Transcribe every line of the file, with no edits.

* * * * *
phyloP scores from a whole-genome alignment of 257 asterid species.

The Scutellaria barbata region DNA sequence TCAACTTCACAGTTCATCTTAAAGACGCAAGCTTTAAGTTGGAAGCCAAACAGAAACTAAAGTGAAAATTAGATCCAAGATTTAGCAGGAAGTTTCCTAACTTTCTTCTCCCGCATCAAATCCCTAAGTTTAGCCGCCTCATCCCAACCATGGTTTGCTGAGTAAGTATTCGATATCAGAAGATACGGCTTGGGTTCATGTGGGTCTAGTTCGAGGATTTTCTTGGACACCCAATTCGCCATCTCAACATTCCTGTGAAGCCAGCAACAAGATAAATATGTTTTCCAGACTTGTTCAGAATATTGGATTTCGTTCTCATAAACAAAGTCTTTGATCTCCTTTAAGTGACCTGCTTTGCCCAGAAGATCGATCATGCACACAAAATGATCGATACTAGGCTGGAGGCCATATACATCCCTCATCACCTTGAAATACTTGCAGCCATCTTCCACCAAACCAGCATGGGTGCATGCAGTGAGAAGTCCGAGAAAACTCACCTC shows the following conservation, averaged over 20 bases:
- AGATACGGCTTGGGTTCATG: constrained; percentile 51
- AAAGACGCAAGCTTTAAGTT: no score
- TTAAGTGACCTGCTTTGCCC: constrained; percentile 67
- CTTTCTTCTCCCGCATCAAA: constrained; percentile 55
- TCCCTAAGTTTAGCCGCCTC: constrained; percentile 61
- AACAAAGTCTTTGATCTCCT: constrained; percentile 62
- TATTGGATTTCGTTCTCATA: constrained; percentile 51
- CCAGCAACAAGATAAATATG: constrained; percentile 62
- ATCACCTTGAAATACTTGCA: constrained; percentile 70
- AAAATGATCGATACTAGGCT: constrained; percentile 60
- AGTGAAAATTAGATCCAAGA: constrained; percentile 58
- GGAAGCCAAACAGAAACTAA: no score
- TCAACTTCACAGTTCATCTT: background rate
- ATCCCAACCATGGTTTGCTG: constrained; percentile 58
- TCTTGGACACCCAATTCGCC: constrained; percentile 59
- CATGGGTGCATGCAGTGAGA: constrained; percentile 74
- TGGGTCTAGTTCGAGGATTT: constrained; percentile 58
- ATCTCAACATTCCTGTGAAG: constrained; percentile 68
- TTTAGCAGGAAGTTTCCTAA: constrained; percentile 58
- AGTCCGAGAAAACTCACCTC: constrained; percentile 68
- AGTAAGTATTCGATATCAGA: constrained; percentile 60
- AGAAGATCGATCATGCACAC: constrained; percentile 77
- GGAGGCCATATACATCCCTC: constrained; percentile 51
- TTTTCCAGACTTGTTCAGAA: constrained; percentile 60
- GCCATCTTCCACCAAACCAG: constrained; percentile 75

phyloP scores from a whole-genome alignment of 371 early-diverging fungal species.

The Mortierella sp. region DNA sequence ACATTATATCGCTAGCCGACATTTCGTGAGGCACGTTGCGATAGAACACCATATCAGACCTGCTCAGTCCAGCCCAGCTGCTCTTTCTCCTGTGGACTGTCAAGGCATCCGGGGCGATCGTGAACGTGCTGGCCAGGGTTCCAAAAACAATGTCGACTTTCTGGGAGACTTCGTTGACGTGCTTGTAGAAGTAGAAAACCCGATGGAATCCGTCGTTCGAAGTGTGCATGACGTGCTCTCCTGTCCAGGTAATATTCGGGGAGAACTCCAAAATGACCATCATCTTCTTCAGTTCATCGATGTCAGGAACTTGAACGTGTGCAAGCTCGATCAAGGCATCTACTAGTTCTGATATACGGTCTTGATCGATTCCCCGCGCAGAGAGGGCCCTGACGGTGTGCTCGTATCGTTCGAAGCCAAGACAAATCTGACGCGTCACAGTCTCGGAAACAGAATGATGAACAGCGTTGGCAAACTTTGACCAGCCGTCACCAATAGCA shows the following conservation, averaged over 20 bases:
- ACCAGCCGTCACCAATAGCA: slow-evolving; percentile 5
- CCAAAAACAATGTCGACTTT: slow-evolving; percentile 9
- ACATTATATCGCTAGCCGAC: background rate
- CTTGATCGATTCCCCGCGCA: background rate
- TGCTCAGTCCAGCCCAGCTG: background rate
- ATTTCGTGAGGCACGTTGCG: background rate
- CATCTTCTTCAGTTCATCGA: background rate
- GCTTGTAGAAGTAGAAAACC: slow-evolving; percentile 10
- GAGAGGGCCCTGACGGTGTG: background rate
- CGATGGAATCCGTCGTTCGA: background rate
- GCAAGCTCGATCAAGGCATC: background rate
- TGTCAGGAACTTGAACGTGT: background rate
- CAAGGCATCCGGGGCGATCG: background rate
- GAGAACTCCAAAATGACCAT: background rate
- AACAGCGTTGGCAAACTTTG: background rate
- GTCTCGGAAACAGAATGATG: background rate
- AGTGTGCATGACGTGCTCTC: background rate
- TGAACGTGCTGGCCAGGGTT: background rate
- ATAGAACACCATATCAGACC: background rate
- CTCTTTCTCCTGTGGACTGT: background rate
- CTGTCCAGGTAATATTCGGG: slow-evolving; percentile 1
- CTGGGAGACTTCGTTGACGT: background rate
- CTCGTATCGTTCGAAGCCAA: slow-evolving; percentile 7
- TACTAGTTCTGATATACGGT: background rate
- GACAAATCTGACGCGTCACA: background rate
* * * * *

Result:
phyloP scores from a whole-genome alignment of 257 asterid species.

The Scutellaria barbata region DNA sequence TCAACTTCACAGTTCATCTTAAAGACGCAAGCTTTAAGTTGGAAGCCAAACAGAAACTAAAGTGAAAATTAGATCCAAGATTTAGCAGGAAGTTTCCTAACTTTCTTCTCCCGCATCAAATCCCTAAGTTTAGCCGCCTCATCCCAACCATGGTTTGCTGAGTAAGTATTCGATATCAGAAGATACGGCTTGGGTTCATGTGGGTCTAGTTCGAGGATTTTCTTGGACACCCAATTCGCCATCTCAACATTCCTGTGAAGCCAGCAACAAGATAAATATGTTTTCCAGACTTGTTCAGAATATTGGATTTCGTTCTCATAAACAAAGTCTTTGATCTCCTTTAAGTGACCTGCTTTGCCCAGAAGATCGATCATGCACACAAAATGATCGATACTAGGCTGGAGGCCATATACATCCCTCATCACCTTGAAATACTTGCAGCCATCTTCCACCAAACCAGCATGGGTGCATGCAGTGAGAAGTCCGAGAAAACTCACCTC shows the following conservation, averaged over 20 bases:
- AGATACGGCTTGGGTTCATG: constrained; percentile 51
- AAAGACGCAAGCTTTAAGTT: no score
- TTAAGTGACCTGCTTTGCCC: constrained; percentile 67
- CTTTCTTCTCCCGCATCAAA: constrained; percentile 55
- TCCCTAAGTTTAGCCGCCTC: constrained; percentile 61
- AACAAAGTCTTTGATCTCCT: constrained; percentile 62
- TATTGGATTTCGTTCTCATA: constrained; percentile 51
- CCAGCAACAAGATAAATATG: constrained; percentile 62
- ATCACCTTGAAATACTTGCA: constrained; percentile 70
- AAAATGATCGATACTAGGCT: constrained; percentile 60
- AGTGAAAATTAGATCCAAGA: constrained; percentile 58
- GGAAGCCAAACAGAAACTAA: no score
- TCAACTTCACAGTTCATCTT: background rate
- ATCCCAACCATGGTTTGCTG: constrained; percentile 58
- TCTTGGACACCCAATTCGCC: constrained; percentile 59
- CATGGGTGCATGCAGTGAGA: constrained; percentile 74
- TGGGTCTAGTTCGAGGATTT: constrained; percentile 58
- ATCTCAACATTCCTGTGAAG: constrained; percentile 68
- TTTAGCAGGAAGTTTCCTAA: constrained; percentile 58
- AGTCCGAGAAAACTCACCTC: constrained; percentile 68
- AGTAAGTATTCGATATCAGA: constrained; percentile 60
- AGAAGATCGATCATGCACAC: constrained; percentile 77
- GGAGGCCATATACATCCCTC: constrained; percentile 51
- TTTTCCAGACTTGTTCAGAA: constrained; percentile 60
- GCCATCTTCCACCAAACCAG: constrained; percentile 75

phyloP scores from a whole-genome alignment of 371 early-diverging fungal species.

The Mortierella sp. region DNA sequence ACATTATATCGCTAGCCGACATTTCGTGAGGCACGTTGCGATAGAACACCATATCAGACCTGCTCAGTCCAGCCCAGCTGCTCTTTCTCCTGTGGACTGTCAAGGCATCCGGGGCGATCGTGAACGTGCTGGCCAGGGTTCCAAAAACAATGTCGACTTTCTGGGAGACTTCGTTGACGTGCTTGTAGAAGTAGAAAACCCGATGGAATCCGTCGTTCGAAGTGTGCATGACGTGCTCTCCTGTCCAGGTAATATTCGGGGAGAACTCCAAAATGACCATCATCTTCTTCAGTTCATCGATGTCAGGAACTTGAACGTGTGCAAGCTCGATCAAGGCATCTACTAGTTCTGATATACGGTCTTGATCGATTCCCCGCGCAGAGAGGGCCCTGACGGTGTGCTCGTATCGTTCGAAGCCAAGACAAATCTGACGCGTCACAGTCTCGGAAACAGAATGATGAACAGCGTTGGCAAACTTTGACCAGCCGTCACCAATAGCA shows the following conservation, averaged over 20 bases:
- ACCAGCCGTCACCAATAGCA: slow-evolving; percentile 5
- CCAAAAACAATGTCGACTTT: slow-evolving; percentile 9
- ACATTATATCGCTAGCCGAC: background rate
- CTTGATCGATTCCCCGCGCA: background rate
- TGCTCAGTCCAGCCCAGCTG: background rate
- ATTTCGTGAGGCACGTTGCG: background rate
- CATCTTCTTCAGTTCATCGA: background rate
- GCTTGTAGAAGTAGAAAACC: slow-evolving; percentile 10
- GAGAGGGCCCTGACGGTGTG: background rate
- CGATGGAATCCGTCGTTCGA: background rate
- GCAAGCTCGATCAAGGCATC: background rate
- TGTCAGGAACTTGAACGTGT: background rate
- CAAGGCATCCGGGGCGATCG: background rate
- GAGAACTCCAAAATGACCAT: background rate
- AACAGCGTTGGCAAACTTTG: background rate
- GTCTCGGAAACAGAATGATG: background rate
- AGTGTGCATGACGTGCTCTC: background rate
- TGAACGTGCTGGCCAGGGTT: background rate
- ATAGAACACCATATCAGACC: background rate
- CTCTTTCTCCTGTGGACTGT: background rate
- CTGTCCAGGTAATATTCGGG: slow-evolving; percentile 1
- CTGGGAGACTTCGTTGACGT: background rate
- CTCGTATCGTTCGAAGCCAA: slow-evolving; percentile 7
- TACTAGTTCTGATATACGGT: background rate
- GACAAATCTGACGCGTCACA: background rate